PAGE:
From Asia, Indonesia’s Mari Elka Pangestu and Korea’s Taeho Bark join the nominees. An economist with a PhD from UC-Davis Pangestu lectures at the University of Indonesia. With seven years’ experience as the Minister of Trade for Indonesia Pangestu is now the Minister of Tourism, certainly critical to Indonesia’s economy, but would probably be of greater service returning to issues of international trade. As one academic to another: I am rooting for you, Minister Pangestu! PhDs of the world unite! (Although, if honest, I remain generally convinced that Azevedo or Blanco will get the position.)
Tim Groser of New Zealand and Ahmad Thougan Hindawi of Jordan are the final two nominees. If New Zealand sounds at first like an odd place from which the next WTO Director-General will emerge, it is worth noting that from 1999 to 2002, New Zealander Mike Moore held the Director-General post. All respect to Tim Groser aside, this is strong enough for me to remain skeptical that the position will return to a New Zealander, but with a GDP of $142 billion New Zealand is far smaller an economy than Mexico, Nigeria, Turkey, South Africa. Of course, it is a much smaller nation, and it has had trade difficulties in a South Pacific dominated by China, Australia, Indonesia, Singapore, and Japan where it hopes for more open markets for exports of dairy and mutton as well as iron and timber. Tim Groser also proposes to make climate change– of tremendous concern to island nations of the South Pacific– to the forefront of Doha deliberations. Like Kyerematen of Ghana, Jordan’s Hindawi oversaw his nations liberalization of trade and reform of domestic economic policies in conformance with WTO prerogatives in the early and mid2000s, having served as Jordan’s Assistant Secretary General of the Ministry of Industry and Trade. Another PhD in the pool, this time with advanced degrees in manufacturing, Hindawi also has extensive experience with Arab mining and has served as a consulatant in Dubai.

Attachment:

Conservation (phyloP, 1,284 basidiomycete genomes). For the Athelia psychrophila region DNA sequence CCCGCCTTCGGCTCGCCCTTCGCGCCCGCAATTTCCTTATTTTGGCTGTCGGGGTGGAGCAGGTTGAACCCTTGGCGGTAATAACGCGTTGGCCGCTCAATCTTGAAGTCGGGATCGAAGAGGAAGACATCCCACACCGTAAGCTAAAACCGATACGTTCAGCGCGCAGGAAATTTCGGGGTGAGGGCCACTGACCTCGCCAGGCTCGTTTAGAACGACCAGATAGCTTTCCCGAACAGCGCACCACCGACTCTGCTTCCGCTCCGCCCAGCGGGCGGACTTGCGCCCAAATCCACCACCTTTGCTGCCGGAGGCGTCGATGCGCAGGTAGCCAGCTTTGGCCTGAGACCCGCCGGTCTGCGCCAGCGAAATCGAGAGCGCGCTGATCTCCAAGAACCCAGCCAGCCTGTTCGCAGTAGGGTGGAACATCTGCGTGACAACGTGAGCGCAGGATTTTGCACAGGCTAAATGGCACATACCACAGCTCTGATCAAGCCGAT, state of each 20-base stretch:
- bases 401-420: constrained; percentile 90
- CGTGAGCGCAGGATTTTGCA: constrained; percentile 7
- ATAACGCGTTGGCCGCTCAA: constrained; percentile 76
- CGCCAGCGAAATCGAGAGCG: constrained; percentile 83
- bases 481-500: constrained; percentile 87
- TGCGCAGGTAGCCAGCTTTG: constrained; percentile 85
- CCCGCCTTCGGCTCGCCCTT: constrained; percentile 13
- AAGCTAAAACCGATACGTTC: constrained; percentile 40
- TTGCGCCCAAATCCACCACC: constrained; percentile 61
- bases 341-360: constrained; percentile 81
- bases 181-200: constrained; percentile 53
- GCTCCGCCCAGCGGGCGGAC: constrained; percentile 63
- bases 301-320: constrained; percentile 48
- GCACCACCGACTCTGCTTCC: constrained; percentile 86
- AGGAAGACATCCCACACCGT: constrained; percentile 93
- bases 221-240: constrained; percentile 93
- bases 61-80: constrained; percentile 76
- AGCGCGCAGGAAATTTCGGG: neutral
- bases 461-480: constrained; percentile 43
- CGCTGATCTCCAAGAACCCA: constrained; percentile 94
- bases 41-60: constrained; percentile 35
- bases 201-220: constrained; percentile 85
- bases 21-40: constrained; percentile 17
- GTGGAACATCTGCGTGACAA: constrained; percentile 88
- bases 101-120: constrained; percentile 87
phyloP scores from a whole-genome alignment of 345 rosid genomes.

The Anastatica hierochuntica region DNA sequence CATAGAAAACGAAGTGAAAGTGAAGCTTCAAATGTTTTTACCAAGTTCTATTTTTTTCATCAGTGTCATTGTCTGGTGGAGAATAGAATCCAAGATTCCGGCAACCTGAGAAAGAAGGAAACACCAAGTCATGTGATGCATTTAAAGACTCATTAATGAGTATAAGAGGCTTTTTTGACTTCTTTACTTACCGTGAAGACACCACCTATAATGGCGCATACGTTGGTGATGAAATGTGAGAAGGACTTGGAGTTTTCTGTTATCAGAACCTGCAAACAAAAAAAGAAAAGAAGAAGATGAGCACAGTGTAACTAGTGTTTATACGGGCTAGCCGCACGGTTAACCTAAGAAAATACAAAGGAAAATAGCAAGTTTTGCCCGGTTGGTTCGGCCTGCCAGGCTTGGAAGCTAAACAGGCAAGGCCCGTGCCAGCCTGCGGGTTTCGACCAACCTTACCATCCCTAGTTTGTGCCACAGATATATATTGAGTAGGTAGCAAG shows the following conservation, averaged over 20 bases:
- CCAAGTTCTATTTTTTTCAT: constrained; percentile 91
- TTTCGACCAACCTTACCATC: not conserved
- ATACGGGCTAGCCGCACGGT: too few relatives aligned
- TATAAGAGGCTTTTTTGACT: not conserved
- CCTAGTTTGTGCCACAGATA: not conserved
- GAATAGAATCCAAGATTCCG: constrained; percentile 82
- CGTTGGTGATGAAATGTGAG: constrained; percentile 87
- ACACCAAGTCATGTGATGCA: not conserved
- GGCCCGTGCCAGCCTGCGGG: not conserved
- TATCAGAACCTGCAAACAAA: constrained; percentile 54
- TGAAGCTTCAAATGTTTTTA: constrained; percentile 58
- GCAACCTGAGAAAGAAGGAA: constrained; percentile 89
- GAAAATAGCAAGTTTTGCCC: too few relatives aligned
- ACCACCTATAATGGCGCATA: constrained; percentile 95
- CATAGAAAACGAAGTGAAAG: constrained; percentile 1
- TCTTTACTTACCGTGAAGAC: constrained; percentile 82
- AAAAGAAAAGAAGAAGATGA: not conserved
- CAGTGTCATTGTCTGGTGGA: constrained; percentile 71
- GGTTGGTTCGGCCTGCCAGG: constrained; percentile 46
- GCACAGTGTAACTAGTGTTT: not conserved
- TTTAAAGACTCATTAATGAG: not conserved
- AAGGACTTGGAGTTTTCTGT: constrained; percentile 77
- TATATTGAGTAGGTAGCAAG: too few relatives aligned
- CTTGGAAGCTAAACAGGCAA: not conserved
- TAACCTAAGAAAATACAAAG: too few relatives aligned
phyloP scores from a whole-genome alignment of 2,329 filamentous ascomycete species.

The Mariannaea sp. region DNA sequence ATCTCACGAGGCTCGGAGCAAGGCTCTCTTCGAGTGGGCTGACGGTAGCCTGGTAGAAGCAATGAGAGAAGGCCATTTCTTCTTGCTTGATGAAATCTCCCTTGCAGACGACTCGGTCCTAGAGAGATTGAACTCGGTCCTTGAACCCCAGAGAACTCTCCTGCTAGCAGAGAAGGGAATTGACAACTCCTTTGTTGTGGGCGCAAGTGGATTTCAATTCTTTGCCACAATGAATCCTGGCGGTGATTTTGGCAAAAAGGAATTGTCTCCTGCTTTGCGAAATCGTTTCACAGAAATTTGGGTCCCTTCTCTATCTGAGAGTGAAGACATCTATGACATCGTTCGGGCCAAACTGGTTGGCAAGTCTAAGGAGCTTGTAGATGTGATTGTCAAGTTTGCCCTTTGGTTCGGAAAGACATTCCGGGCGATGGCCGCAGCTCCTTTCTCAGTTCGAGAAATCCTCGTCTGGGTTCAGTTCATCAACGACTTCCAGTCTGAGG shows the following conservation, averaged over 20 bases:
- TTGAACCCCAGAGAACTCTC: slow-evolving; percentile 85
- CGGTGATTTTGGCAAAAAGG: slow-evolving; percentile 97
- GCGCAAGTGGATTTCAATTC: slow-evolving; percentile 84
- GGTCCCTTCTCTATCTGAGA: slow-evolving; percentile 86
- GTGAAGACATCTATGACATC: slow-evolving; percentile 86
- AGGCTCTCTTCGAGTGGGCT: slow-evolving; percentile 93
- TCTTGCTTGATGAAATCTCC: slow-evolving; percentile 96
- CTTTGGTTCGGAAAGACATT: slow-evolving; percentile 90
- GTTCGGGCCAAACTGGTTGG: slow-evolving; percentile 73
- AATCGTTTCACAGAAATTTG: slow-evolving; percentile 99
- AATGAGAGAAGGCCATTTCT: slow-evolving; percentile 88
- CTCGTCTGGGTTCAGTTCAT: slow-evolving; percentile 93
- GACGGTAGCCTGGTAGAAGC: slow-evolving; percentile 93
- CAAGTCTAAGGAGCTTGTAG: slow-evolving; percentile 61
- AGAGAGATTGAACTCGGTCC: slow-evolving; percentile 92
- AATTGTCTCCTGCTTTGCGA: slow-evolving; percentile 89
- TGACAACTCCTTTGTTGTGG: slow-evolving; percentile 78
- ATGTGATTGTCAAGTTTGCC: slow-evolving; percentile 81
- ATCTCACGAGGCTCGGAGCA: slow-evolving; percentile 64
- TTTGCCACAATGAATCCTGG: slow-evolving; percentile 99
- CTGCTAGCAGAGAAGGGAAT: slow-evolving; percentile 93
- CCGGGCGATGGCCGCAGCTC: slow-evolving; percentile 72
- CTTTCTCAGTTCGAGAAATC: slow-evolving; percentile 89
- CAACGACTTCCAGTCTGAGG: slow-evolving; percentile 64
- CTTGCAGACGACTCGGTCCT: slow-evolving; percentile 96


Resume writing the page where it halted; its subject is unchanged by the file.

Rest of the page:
The WTO members will be making a selection from this pool before May, and when the nominees is selected I will return to this topic and give them greater scrutiny, but for now a comment on the field: These candidates share a general commitment to the expansion of economies in the developing world, an increase which optimistically will improve the material well-being of their citizens, and most of them have shared in the recent work of policy reform at home and negotiation abroad. No European or developed-nation nominee means a genuine possibility of seeing leadership from the developing world at the apex of this global institution and, in the context of the Doha round’s commitment to development this could portend a breakthrough for the more poor nations in the world. (With that being said, past D-Gs have originated from New Zealand and Thailand, as well as Ireland, so I must note that this will not be the first time a developing nation D-G held the post, and I leave it to the vast Irish diaspora to let me know if Ireland today is developing or developed.)
And yet, many observers fear that the WTO’s inaction for a decade has led to a pragmatic resurrection of bilateral and multilateral trade negotiations, eclipsing the WTO. This has meant the return of the developing nations to a position without collective leverage in their negotiations with the US, China, or Europe making the WTO increasingly irrelevant. Can a leader from the developing world shape the WTO into a force in the next four years which can compel the developed nations to address their very real concerns about trade barriers, climate change, or an increasing polarization between the developed and developing worlds?